New Delhi: As many as 36 private members’ bills for population control have been introduced in Parliament since Independence, of which maximum, 15, were moved by Congress MPs but no discussion could be held in the Parliament. However, Prime Minister Narendra Modi’s mention of the issue of population explosion during his Independence Day speech has raised hopes for enacting a law to check the exponential growth of population, which is eating into country’s resources.

Sources said most of the private members bills came from Congress MPs (15), followed by BJP (9), TDP (5), AIADMK (2), and one member each from TMC, RSP (Revolutionary Socialist Party), SP, MNS and RJD have introduced private member bills for population control measures. However, the subject was never debated through any of the bills even once.

Interestingly, in 1992, in the 10th Lok Sabha, the then Health and Family Welfare minister Late M.L. Fotedar introduced the 79th Constitutional amendment 1992 in the Rajya Sabha which is still under consideration till now.

In recent times, a petition on the issue was presented through 125 parliamentarians to the President. These parliamentarians had submitted a demand letter to Lok Sabha Speaker Sumitra Mahajan for a discussion in the House in the 2018 winter session on the pending private members’ bills. However, time could not be allotted for discussion on the subject.

Last month, a BJP Rajya Sabha MP Rakesh Sinha introduced a private member’s bill seeking to enforce a two-child norm by giving incentives for those adopting the small family practice and penalties for those contravening it.

A source said that whenever parliamentarians ask questions related to population control, governments always refer to ICPD (International Conference for Population and Development), stating that India is bound by the rules and therefore it is not possible to bring a legislation for population control.

In 2015, MPs—J.C. Reddy and Parvesh Sahib Singh—had questioned the government in respect of population control and the reply mentioned the report of the ICPD. Similarly, the same reasons were given to questions asked by MPs Suresh Doddalalli and Uday Pratap Singh in 2017.

However, according to Manu Gaur, president of TAXAB (Taxpayers Association of Bharat), which is spearheading a campaign to enact a law for population control, the government can adhere to the restrictions imposed by ICPD and still bring an India-specific law. “The manifesto of ICPD allows any country to adopt processes and laws for any kind of population control and family planning measures for its citizens as per applicable legal provisions and culture and also no restrictions are placed on the freedom of the countries to do so,” he told The Sunday Guardian.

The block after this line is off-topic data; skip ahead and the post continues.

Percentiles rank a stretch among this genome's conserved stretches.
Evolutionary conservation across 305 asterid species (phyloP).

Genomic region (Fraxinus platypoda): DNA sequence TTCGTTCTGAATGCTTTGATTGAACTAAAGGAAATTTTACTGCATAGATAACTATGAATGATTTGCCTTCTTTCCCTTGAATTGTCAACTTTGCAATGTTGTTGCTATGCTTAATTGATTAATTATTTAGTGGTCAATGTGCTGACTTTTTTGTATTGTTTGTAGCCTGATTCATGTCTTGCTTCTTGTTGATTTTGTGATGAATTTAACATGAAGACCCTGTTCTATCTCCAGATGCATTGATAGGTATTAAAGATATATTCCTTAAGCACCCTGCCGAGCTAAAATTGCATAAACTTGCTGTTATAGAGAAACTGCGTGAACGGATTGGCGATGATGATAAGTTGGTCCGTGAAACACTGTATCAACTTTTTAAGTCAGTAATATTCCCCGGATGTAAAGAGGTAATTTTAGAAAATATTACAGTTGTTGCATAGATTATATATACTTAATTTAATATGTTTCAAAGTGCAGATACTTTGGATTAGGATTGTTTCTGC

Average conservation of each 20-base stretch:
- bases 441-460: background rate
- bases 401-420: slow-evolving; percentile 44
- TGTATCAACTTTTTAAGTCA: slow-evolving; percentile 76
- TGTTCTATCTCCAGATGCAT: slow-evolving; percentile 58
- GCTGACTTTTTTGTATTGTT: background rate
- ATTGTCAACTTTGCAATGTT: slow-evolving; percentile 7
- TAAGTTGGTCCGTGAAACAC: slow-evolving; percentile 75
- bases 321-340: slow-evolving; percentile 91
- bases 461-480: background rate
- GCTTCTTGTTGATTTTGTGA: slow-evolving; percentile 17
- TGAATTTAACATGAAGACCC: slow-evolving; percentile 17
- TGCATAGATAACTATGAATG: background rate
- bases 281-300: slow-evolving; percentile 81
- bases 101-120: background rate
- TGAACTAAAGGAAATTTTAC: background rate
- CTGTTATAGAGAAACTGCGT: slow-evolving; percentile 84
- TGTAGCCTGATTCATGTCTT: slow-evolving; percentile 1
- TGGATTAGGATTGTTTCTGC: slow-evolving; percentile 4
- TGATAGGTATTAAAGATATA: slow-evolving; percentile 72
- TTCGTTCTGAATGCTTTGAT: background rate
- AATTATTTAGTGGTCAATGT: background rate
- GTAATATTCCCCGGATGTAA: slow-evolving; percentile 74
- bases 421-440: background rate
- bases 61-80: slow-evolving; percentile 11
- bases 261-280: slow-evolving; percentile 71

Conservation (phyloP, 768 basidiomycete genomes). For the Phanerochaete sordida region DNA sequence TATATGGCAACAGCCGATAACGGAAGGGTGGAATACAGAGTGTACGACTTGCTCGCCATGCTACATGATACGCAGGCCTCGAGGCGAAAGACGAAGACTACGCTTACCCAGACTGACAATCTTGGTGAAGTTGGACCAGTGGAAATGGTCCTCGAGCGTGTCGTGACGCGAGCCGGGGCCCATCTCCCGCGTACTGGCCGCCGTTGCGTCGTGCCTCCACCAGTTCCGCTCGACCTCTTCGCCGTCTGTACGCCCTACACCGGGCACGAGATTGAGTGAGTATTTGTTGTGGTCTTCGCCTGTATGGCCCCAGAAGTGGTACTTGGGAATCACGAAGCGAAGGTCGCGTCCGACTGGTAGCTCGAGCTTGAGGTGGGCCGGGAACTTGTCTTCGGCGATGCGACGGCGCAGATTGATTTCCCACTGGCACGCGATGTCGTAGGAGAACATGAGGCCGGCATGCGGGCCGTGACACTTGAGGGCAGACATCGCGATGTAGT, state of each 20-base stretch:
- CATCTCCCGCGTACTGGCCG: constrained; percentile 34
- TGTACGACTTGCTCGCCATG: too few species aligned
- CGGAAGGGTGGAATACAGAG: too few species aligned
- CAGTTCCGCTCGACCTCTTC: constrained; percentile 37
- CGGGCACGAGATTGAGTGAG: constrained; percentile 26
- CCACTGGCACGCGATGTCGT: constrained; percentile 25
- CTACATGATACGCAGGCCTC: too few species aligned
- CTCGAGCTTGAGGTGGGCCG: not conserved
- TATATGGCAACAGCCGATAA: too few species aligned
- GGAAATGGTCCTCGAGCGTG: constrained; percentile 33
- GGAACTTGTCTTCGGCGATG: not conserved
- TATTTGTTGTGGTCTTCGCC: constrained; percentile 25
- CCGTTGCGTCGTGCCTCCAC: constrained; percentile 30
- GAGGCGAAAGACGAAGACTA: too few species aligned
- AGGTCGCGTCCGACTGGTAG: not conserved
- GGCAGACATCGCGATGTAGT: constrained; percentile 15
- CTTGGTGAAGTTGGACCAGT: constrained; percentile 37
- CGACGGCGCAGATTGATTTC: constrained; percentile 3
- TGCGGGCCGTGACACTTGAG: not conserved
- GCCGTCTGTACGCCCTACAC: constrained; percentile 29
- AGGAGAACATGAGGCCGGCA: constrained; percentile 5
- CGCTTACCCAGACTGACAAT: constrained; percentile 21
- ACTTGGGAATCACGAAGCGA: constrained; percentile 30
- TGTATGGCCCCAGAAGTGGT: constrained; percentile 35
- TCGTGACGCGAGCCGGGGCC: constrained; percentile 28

According to government figures, the 100 crore-th child (Aastha Arora) was born at Safdarjung Hospital on 11 May 2000. The population of India has risen by 42 crore in the past 18 years which works out to a rise of over 2 crore a year—whereas based on the difference between birth and death rates in India, the population should rise by about 1.60 crore a year. As a result, there is a question mark on these numbers by itself.

A study by the TAXAB says that since 1974, the government has spent around Rs 2.25 lakh crore on population control measures and family planning programmes. If the sums of money at the value of the rupee today are taken into account, it amounts to over Rs 20 lakh crore. Gaur said had the increase in population not been at such a high rate, this amount could have been utilised in other nation building activities.

The government, he said, has the power to pass legislation on population control and family planning as per point 20A in the concurrent list of the 7th Schedule of the Constitution of India. This was included through the 42nd Constitutional Amendment 1976 to the Constitution of India and was rendered applicable from 1 January 1977. On 22 February 2000, the then Prime Minister Atal Bihari Vajpayee constituted the National Commission to Review the Working of Constitution, headed by Justice Venkatchalliah. After two years of in-depth study, a report of 1,979 pages was presented to the then Law and Justice Minister Arun Jaitley on 31 March 2002. The commission put forth a proposal in this report for a provision of small families for the purposes of population control. However, the report was not tabled in Parliament.

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